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Money talks

Harrison and Floyd County residents and officials gave Caesars Indiana only high marks Tuesday, Aug. 15, at two meetings in Corydon conducted for the Indiana Gaming Commission.
The Gaming Commission is required by law to conduct a full investigation of riverboat licenses every three years. The investigation includes an analysis of community impacts utilizing information gathered at these meetings and through a random phone survey.
During the first focus group meeting Tuesday afternoon, officials from local school districts, the Chamber of Commerce of Harrison County, and elected representatives testified how the $100 million Harrison, Floyd and other counties in the region have received has helped schools, libraries, roads, community centers, fire departments and law enforcement agencies.
‘We’ve been able to renovate all eight of our schools,’ South Harrison Community School Corp. Supt. Dr. Neyland Clark said. ‘We now have full-day kindergarten, a tuition reimbursement program, an alternative school program and free textbooks.
‘The money from Caesars has helped retire our debt and has paid for specialized equipment for special-needs students. We appreciate this support.’
Dr. Phil Partenheimer, superintendent of the Lanesville Community School Corp., agreed.
‘Every teacher in our school has a laptop computer now,’ he said. ‘We have a new gym, a new roof, three new school buses, band instruments, library books, smart boards, new boilers, lab equipment and computers. We ask that you continue with this funding.’
Floyd County officials were just as quick to commend Caesars.
‘We have had five capital murder cases go to court,’ Floyd County Commissioner John Reisert said. ‘Each one of those trials cost us a million dollars. We’d be in dire straights now if it weren’t for the boat money.
‘We now have a county planner, a county engineer, and we have a stormwater control system. We have new highway equipment, we’ve done a lot of paving of roads, and we’ve had an extension of animal services,’ he continued. ‘We’ve been able to share with the Town of Greenville and fund a full-time police officer for them. We bought rescue equipment for the fire department of Georgetown. We’re planning for a new youth center.
‘We’re very thankful for Caesars. If you ever move (the boat), just move it up river about 200 yards, into Floyd County.’
Caesars’ incentive payments into both Harrison and Floyd County community foundations have also had a positive impact, according to officials.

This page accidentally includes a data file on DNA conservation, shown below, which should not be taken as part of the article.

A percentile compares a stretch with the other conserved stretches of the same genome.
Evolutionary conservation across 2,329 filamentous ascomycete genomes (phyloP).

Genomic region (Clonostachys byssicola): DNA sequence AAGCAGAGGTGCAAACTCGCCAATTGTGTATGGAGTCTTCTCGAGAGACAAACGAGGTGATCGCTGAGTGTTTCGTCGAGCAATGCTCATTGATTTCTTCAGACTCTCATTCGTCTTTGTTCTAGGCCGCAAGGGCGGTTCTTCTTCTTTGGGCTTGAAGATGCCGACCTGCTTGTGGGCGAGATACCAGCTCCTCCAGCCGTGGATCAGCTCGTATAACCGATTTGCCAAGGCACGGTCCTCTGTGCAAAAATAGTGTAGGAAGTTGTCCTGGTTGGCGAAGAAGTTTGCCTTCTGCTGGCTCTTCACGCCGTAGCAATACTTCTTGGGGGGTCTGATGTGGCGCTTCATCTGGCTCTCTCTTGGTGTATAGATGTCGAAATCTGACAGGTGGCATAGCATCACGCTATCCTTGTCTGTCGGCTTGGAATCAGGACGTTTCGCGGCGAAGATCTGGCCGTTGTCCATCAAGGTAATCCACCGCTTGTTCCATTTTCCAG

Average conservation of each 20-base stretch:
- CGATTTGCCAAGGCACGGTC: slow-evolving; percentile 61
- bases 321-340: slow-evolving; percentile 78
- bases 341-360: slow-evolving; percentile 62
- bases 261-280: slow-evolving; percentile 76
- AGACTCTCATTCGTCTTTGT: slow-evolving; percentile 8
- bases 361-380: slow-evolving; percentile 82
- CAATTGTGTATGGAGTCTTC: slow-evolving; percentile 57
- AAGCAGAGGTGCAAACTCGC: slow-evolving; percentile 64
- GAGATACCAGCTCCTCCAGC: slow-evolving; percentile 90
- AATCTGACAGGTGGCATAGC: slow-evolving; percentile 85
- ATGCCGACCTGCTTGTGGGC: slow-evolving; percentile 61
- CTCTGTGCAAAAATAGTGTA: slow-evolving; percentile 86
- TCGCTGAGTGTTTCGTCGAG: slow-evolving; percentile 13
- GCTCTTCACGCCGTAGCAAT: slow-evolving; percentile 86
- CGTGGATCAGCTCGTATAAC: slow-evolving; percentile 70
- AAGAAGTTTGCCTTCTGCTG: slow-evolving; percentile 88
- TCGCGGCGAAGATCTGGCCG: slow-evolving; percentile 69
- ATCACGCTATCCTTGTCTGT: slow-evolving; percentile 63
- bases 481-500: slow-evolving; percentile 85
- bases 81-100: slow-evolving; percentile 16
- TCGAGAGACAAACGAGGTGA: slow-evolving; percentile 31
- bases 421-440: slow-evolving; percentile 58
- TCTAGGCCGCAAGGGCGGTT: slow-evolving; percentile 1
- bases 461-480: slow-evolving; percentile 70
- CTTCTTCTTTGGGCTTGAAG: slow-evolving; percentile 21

‘We started out with a $5-million contribution,’ said Steve Gilliland, director of the Harrison County Community Foundation. ‘So far, we’ve taken in about $65 million. We have awarded about $1.7 million in scholarships, over $14 million in grants. We have helped fund emergency warning sirens, computers, historical preservation, library books, the animal shelter, the new hospital, musical instruments for schools, community centers, Lifelong Learning, shelters and emergency services, and the alternative schools.’
Jerry Finn, director of the Caesars Foundation of Floyd County, said, ‘We gave over $400,000 in scholarships this year; we have kids going to college that otherwise may not have been able to. It’s been a real blessing.’
‘It’s been a positive thing for the community,’ said Virgil Carpenter of Elizabeth, a former Harrison County Community Foundation board member. ‘If the Community Foundation was the only thing we got from the boat, it would still be a great thing.
‘They have done a lot of good for a lot of people.’
At the evening meeting, only two residents and a handful of officials were there, but the resulting testimony was the same.
‘There has been only one thing negative about the boat money,’ Harrison County Commissioner Jim Heitkemper said. ‘The state saw it as a ‘cash cow’ that they would like to delve into. We got a little scare last year that they would take the tax dollars that we get from the boat.
‘Lake County and some others are exempt from the state taking their boat money, but rural counties like Harrison seem to be targets for retracting the money.
‘Harrison has spent the money wisely,’ Heitkemper said. ‘We have had a problem in the county with meth, but we couldn’t effectively fight it if we didn’t have the funds. It enables us to do what’s right.’

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